National Trade in Value Added Statistics: Uses and Applications
The U.S. Bureau of Economic Analysis (BEA) published prototype national trade in value added (TiVA) statistics for the first time in December 2021 as part of a collaboration with the National Center for Science and Engineering Statistics of the National Science Foundation. These data cover the period 2007 to 2020 and are derived from BEA's supply and use tables (SUTs), along with BEA data on U.S. bilateral trade with Canada, China, Europe, Mexico, and the rest of the world.1
BEA has long published information on the gross flows of trade in goods and services as part of the U.S. International Transactions Accounts. However, the increasing importance of global value chains (GVCs)—production processes in which the stages of production are broken into activities and tasks carried out across different countries—has significantly changed the nature and structure of international trade, especially through growing trade in intermediate goods and services. This globalization of production complicates supply chains, as intermediate products (raw materials, for example) are shipped strategically throughout the world as they are transformed step by step into final products sold to end users. Data on gross trade flows continue to answer many important questions about the global economy; however, the growth of GVCs means additional data are necessary for a complete and nuanced understanding of global trade.
TiVA statistics provide additional information on global trade by tracing the value-added contributions of domestic industries and the role of imported content in domestic production.2 These data are prepared using input-output analytical techniques to estimate the sources of value in goods and services that are produced or consumed domestically.
BEA's gross trade data provide information on the value of goods and services exported from and imported to the United States by industry and by commodity. These measures of gross trade flows are an important part of the statistical toolkit provided by BEA and are a key component in the calculation of U.S. gross domestic product. TiVA statistics expand on this basic view by detailing the origin of the value added in goods and services crossing international borders. More specifically, the TiVA statistics published by BEA provide a detailed view of the sources of value embedded in U.S. goods and services exports. The data provide unique insights and perspectives on a variety of questions, including the following:
- How much domestic value is embedded in U.S. exports? The dollar value of the goods and services exported from the United States can be found in BEA's gross trade data, and that figure works well for answering a variety of important academic and policy questions. However, production of those exported goods and services relies in part on imported inputs. TiVA statistics allow us to decompose the supply chain supporting the production of U.S. exports in a way that identifies not only the total value of exports but also how much of that value was created in the United States.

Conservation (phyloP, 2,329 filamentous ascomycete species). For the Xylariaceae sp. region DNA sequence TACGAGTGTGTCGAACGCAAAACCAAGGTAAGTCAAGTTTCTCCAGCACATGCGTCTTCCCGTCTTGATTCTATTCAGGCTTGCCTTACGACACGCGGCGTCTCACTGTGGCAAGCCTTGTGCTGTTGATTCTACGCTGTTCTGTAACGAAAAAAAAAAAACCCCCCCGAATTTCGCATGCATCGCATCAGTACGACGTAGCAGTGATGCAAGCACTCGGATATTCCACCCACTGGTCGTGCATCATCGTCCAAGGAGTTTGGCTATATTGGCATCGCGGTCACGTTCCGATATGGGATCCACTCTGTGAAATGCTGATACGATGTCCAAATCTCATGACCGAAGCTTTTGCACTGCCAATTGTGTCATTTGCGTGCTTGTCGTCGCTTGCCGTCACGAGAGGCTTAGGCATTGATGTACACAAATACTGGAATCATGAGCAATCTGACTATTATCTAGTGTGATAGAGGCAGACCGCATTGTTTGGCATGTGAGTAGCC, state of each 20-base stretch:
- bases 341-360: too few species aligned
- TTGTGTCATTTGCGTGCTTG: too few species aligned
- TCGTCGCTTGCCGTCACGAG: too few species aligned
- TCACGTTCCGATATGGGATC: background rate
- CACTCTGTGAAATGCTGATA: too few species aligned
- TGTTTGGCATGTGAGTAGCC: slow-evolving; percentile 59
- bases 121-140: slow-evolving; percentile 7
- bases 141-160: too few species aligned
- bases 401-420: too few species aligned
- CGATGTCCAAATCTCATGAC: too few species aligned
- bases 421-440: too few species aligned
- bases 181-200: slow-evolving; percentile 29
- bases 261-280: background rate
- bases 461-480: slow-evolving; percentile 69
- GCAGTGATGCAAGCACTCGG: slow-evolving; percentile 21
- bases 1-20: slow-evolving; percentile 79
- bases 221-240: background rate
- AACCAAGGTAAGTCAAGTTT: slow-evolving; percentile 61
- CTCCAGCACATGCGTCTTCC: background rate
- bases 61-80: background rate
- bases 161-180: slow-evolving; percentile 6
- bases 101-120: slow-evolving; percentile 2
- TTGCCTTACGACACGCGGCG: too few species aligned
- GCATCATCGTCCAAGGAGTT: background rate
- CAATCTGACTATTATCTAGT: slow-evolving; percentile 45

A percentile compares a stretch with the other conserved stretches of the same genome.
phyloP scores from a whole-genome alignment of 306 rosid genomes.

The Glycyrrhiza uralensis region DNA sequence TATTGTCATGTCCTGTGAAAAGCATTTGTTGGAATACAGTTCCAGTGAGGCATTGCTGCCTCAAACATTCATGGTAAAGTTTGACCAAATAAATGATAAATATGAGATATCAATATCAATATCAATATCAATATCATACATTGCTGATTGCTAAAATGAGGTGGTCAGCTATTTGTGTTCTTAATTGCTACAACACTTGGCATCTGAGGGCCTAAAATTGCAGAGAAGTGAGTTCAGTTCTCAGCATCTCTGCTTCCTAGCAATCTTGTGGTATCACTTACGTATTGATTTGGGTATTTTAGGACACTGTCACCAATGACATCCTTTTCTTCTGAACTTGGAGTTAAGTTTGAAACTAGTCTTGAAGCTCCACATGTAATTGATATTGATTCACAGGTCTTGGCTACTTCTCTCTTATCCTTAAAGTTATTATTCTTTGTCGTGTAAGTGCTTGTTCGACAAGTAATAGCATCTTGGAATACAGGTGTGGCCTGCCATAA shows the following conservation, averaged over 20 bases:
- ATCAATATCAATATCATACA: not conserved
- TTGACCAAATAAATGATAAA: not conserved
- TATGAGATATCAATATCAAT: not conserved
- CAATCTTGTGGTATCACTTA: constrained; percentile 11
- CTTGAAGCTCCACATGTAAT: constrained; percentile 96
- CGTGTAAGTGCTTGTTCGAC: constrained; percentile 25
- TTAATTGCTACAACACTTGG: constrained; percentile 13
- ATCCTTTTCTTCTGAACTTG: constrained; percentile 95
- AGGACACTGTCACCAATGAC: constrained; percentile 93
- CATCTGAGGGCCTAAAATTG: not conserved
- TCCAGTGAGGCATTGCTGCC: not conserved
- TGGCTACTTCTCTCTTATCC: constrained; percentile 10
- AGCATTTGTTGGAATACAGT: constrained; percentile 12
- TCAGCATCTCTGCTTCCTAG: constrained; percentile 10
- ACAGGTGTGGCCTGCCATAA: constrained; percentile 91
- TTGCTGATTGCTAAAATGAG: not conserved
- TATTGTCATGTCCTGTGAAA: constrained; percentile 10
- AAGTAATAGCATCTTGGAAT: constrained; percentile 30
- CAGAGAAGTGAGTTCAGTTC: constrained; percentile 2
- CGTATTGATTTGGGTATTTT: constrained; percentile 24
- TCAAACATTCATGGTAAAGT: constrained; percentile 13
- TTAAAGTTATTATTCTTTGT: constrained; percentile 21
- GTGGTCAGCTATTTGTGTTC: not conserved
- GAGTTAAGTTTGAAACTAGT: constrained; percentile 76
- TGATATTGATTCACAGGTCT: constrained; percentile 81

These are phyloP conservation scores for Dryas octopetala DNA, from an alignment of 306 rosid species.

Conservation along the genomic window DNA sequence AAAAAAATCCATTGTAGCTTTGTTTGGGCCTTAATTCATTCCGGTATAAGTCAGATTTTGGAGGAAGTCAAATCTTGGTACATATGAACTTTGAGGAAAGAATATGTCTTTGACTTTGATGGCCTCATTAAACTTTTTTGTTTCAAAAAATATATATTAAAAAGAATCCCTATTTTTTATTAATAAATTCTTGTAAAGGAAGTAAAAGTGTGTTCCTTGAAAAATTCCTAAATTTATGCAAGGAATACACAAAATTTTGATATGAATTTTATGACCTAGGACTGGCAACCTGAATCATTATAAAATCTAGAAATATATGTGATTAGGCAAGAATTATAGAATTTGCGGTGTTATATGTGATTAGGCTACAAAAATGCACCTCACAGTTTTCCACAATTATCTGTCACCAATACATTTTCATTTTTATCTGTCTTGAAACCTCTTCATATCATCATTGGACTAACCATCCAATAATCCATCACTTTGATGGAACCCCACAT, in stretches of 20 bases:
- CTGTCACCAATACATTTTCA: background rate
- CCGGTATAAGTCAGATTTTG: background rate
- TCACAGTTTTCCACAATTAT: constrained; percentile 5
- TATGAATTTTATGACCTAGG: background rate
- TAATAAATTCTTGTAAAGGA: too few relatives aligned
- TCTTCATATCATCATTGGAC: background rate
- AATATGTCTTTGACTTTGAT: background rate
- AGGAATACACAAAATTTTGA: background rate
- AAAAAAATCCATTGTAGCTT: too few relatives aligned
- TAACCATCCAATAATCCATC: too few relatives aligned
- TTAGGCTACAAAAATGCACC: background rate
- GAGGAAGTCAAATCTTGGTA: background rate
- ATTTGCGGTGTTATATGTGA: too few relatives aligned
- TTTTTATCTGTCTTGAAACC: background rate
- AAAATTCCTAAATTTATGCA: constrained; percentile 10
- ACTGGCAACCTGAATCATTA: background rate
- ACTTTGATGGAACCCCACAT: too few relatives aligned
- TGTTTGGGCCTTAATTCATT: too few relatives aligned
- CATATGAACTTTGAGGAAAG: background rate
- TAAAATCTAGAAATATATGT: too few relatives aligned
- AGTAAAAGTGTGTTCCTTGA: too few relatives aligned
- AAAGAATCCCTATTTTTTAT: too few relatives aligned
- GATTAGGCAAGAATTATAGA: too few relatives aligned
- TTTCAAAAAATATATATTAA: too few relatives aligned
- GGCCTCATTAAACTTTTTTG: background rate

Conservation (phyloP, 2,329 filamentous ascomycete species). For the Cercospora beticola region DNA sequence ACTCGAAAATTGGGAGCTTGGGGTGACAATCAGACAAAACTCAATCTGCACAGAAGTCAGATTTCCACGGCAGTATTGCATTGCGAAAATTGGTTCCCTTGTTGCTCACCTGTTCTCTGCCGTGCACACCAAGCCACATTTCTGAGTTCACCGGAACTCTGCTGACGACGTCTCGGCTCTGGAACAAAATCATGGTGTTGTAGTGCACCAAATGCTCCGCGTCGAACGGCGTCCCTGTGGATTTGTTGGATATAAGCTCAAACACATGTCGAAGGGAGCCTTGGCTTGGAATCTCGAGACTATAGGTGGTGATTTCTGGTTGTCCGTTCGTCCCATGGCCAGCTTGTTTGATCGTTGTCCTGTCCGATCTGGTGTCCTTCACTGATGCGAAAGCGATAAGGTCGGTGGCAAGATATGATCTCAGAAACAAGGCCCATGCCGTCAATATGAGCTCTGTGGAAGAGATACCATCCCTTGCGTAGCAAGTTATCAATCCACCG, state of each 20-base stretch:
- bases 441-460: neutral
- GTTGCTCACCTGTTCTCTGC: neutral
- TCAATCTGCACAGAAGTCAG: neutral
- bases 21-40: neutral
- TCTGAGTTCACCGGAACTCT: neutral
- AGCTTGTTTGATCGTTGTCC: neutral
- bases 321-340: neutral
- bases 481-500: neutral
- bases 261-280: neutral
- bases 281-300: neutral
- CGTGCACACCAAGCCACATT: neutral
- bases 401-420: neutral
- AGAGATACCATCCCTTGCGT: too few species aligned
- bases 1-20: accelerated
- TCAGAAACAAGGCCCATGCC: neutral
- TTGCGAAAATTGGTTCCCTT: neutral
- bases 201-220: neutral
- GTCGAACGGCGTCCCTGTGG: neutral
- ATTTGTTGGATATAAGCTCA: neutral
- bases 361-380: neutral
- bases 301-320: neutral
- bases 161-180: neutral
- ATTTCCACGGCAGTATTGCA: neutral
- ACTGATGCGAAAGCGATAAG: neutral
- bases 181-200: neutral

- Which domestic industries contribute to the value of U.S. exports? Gross trade statistics show that certain U.S. industries play a dominant role in the direct export of goods and services. However, many industries contribute indirectly to the production of exports by participating in the supply chains that support those direct exporters. These indirect contributions are obscured in the gross trade flows, but TiVA statistics provide additional insights by showing the sources of value created at each stage of the production process.
- Where is the value in exported U.S. products created? A portion of the value in exported goods and services reflects imported content, including imported components incorporated directly into a product as well as imported intermediate inputs incorporated in earlier stages of the supply chain. For example, a U.S. airliner assembled in Washington might incorporate tires manufactured in Ohio and an engine produced in Great Britain, and the tires produced in Ohio might incorporate rubber from China and steel belting from Mexico. TiVA statistics allow us to see the source by country or region for all the imported content in exports, including both direct and indirect imports.
Utilizing TiVA statistics, we can estimate a breakout of the value embedded in U.S. gross exports into domestic value added by industry and foreign content by country or region of origin. These results give a more complete view of international trade and provide a new and powerful analytical tool for understanding GVCs. In each of the subsections that follow, specific examples show how the data can reveal new information and new insights on U.S. participation in global value chains.
The new statistics provided by BEA can quantify integration of U.S. industries in global markets. For example, the ratio of exported value added to total value added for a given industry provides a measure of “export orientation” that shows how much of an industry's value added is purchased abroad. Utilizing data on bilateral imports and exports between the United States and major trading partners, the export orientation of an industry can be further disaggregated to show the country or region where U.S. value added exported by each domestic industry is purchased.
For example, the industries with the highest export orientation in 2020 were other computer and electronic product manufacturing, semiconductor and other electronic component manufacturing, aerospace product and parts manufacturing, oil and gas extraction, and other chemical products (chart 1). Other computer and electronic product manufacturing had the highest export orientation in 2020, with 51.0 percent ($10.9 billion) of the value added from this industry embedded in exports. This value can be further decomposed to show the countries or regions where it was exported. Continuing with the example above, of the $10.9 billion in exported value added, $2.0 billion (9.5 percent of total value added) was exported to Canada, $0.5 billion (2.3 percent) was exported to China, $2.6 billion (12.1 percent) was exported to Europe, $1.1 billion (5.1 percent) was exported to Mexico, and the remaining $4.7 billion (21.9 percent) was exported to the rest of the world (table 1).